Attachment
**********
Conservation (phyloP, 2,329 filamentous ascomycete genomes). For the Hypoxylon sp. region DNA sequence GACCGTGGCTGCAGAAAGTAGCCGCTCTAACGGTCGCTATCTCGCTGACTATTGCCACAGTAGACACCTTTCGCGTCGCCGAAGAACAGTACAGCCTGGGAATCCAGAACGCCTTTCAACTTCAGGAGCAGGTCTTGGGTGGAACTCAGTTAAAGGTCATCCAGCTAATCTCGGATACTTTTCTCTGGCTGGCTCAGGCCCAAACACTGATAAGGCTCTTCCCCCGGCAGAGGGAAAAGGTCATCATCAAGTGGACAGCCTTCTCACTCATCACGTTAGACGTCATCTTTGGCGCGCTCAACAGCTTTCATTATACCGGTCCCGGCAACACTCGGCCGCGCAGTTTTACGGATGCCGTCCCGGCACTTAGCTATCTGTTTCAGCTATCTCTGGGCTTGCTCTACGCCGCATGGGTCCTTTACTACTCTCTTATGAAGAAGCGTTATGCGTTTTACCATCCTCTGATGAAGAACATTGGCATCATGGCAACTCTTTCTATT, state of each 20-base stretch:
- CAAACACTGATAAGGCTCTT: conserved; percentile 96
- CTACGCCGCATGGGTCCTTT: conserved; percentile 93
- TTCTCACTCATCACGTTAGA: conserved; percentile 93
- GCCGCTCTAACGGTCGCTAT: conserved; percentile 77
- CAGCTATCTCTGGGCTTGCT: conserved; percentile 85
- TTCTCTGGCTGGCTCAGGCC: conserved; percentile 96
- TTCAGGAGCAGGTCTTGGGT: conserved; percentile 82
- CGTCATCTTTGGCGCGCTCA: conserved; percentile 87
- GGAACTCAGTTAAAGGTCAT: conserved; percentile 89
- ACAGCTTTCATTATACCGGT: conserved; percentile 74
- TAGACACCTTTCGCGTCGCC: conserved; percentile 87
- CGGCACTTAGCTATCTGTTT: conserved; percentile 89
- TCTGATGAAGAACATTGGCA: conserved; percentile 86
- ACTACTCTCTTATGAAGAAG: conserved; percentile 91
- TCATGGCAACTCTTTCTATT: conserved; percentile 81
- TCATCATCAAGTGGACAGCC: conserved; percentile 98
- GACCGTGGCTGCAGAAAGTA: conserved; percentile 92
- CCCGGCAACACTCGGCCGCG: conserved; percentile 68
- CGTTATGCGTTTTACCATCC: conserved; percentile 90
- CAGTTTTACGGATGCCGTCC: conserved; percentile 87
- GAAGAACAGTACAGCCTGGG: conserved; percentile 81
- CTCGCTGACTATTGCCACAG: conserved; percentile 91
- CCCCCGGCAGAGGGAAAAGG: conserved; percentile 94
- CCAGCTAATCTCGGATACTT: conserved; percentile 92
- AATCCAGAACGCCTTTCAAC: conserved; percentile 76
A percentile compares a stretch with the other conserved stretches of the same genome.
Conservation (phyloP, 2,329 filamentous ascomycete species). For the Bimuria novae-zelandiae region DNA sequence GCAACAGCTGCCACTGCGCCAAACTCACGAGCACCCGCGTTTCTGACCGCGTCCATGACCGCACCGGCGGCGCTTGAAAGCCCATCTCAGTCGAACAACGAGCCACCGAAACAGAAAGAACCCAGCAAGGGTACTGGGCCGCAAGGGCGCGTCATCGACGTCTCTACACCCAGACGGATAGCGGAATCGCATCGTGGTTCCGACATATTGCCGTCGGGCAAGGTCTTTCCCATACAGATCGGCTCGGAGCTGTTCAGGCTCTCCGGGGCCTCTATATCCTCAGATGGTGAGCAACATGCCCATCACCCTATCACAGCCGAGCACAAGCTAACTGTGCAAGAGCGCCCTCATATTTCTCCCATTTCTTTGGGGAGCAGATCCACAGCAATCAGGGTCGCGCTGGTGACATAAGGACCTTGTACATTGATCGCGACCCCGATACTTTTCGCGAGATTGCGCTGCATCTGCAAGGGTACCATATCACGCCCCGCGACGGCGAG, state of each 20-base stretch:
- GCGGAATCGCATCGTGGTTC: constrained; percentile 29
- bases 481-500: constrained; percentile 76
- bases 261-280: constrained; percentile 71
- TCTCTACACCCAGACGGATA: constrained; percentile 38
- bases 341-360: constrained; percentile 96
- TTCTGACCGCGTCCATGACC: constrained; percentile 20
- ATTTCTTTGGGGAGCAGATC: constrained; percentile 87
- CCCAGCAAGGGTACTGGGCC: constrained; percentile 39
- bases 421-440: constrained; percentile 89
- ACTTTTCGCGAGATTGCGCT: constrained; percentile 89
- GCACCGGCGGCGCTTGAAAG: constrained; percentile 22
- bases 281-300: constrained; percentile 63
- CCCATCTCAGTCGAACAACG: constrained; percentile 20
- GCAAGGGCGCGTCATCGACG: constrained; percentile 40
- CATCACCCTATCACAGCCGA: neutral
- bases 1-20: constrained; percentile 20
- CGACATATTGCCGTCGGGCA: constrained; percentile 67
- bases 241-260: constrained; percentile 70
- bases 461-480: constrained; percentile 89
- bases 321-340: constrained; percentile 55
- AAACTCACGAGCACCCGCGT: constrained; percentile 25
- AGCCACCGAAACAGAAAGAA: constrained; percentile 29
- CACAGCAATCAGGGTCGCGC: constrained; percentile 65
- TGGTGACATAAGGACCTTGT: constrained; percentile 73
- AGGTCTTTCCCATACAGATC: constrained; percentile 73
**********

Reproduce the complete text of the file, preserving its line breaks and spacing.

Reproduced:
Conservation (phyloP, 2,329 filamentous ascomycete genomes). For the Hypoxylon sp. region DNA sequence GACCGTGGCTGCAGAAAGTAGCCGCTCTAACGGTCGCTATCTCGCTGACTATTGCCACAGTAGACACCTTTCGCGTCGCCGAAGAACAGTACAGCCTGGGAATCCAGAACGCCTTTCAACTTCAGGAGCAGGTCTTGGGTGGAACTCAGTTAAAGGTCATCCAGCTAATCTCGGATACTTTTCTCTGGCTGGCTCAGGCCCAAACACTGATAAGGCTCTTCCCCCGGCAGAGGGAAAAGGTCATCATCAAGTGGACAGCCTTCTCACTCATCACGTTAGACGTCATCTTTGGCGCGCTCAACAGCTTTCATTATACCGGTCCCGGCAACACTCGGCCGCGCAGTTTTACGGATGCCGTCCCGGCACTTAGCTATCTGTTTCAGCTATCTCTGGGCTTGCTCTACGCCGCATGGGTCCTTTACTACTCTCTTATGAAGAAGCGTTATGCGTTTTACCATCCTCTGATGAAGAACATTGGCATCATGGCAACTCTTTCTATT, state of each 20-base stretch:
- CAAACACTGATAAGGCTCTT: conserved; percentile 96
- CTACGCCGCATGGGTCCTTT: conserved; percentile 93
- TTCTCACTCATCACGTTAGA: conserved; percentile 93
- GCCGCTCTAACGGTCGCTAT: conserved; percentile 77
- CAGCTATCTCTGGGCTTGCT: conserved; percentile 85
- TTCTCTGGCTGGCTCAGGCC: conserved; percentile 96
- TTCAGGAGCAGGTCTTGGGT: conserved; percentile 82
- CGTCATCTTTGGCGCGCTCA: conserved; percentile 87
- GGAACTCAGTTAAAGGTCAT: conserved; percentile 89
- ACAGCTTTCATTATACCGGT: conserved; percentile 74
- TAGACACCTTTCGCGTCGCC: conserved; percentile 87
- CGGCACTTAGCTATCTGTTT: conserved; percentile 89
- TCTGATGAAGAACATTGGCA: conserved; percentile 86
- ACTACTCTCTTATGAAGAAG: conserved; percentile 91
- TCATGGCAACTCTTTCTATT: conserved; percentile 81
- TCATCATCAAGTGGACAGCC: conserved; percentile 98
- GACCGTGGCTGCAGAAAGTA: conserved; percentile 92
- CCCGGCAACACTCGGCCGCG: conserved; percentile 68
- CGTTATGCGTTTTACCATCC: conserved; percentile 90
- CAGTTTTACGGATGCCGTCC: conserved; percentile 87
- GAAGAACAGTACAGCCTGGG: conserved; percentile 81
- CTCGCTGACTATTGCCACAG: conserved; percentile 91
- CCCCCGGCAGAGGGAAAAGG: conserved; percentile 94
- CCAGCTAATCTCGGATACTT: conserved; percentile 92
- AATCCAGAACGCCTTTCAAC: conserved; percentile 76
A percentile compares a stretch with the other conserved stretches of the same genome.
Conservation (phyloP, 2,329 filamentous ascomycete species). For the Bimuria novae-zelandiae region DNA sequence GCAACAGCTGCCACTGCGCCAAACTCACGAGCACCCGCGTTTCTGACCGCGTCCATGACCGCACCGGCGGCGCTTGAAAGCCCATCTCAGTCGAACAACGAGCCACCGAAACAGAAAGAACCCAGCAAGGGTACTGGGCCGCAAGGGCGCGTCATCGACGTCTCTACACCCAGACGGATAGCGGAATCGCATCGTGGTTCCGACATATTGCCGTCGGGCAAGGTCTTTCCCATACAGATCGGCTCGGAGCTGTTCAGGCTCTCCGGGGCCTCTATATCCTCAGATGGTGAGCAACATGCCCATCACCCTATCACAGCCGAGCACAAGCTAACTGTGCAAGAGCGCCCTCATATTTCTCCCATTTCTTTGGGGAGCAGATCCACAGCAATCAGGGTCGCGCTGGTGACATAAGGACCTTGTACATTGATCGCGACCCCGATACTTTTCGCGAGATTGCGCTGCATCTGCAAGGGTACCATATCACGCCCCGCGACGGCGAG, state of each 20-base stretch:
- GCGGAATCGCATCGTGGTTC: constrained; percentile 29
- bases 481-500: constrained; percentile 76
- bases 261-280: constrained; percentile 71
- TCTCTACACCCAGACGGATA: constrained; percentile 38
- bases 341-360: constrained; percentile 96
- TTCTGACCGCGTCCATGACC: constrained; percentile 20
- ATTTCTTTGGGGAGCAGATC: constrained; percentile 87
- CCCAGCAAGGGTACTGGGCC: constrained; percentile 39
- bases 421-440: constrained; percentile 89
- ACTTTTCGCGAGATTGCGCT: constrained; percentile 89
- GCACCGGCGGCGCTTGAAAG: constrained; percentile 22
- bases 281-300: constrained; percentile 63
- CCCATCTCAGTCGAACAACG: constrained; percentile 20
- GCAAGGGCGCGTCATCGACG: constrained; percentile 40
- CATCACCCTATCACAGCCGA: neutral
- bases 1-20: constrained; percentile 20
- CGACATATTGCCGTCGGGCA: constrained; percentile 67
- bases 241-260: constrained; percentile 70
- bases 461-480: constrained; percentile 89
- bases 321-340: constrained; percentile 55
- AAACTCACGAGCACCCGCGT: constrained; percentile 25
- AGCCACCGAAACAGAAAGAA: constrained; percentile 29
- CACAGCAATCAGGGTCGCGC: constrained; percentile 65
- TGGTGACATAAGGACCTTGT: constrained; percentile 73
- AGGTCTTTCCCATACAGATC: constrained; percentile 73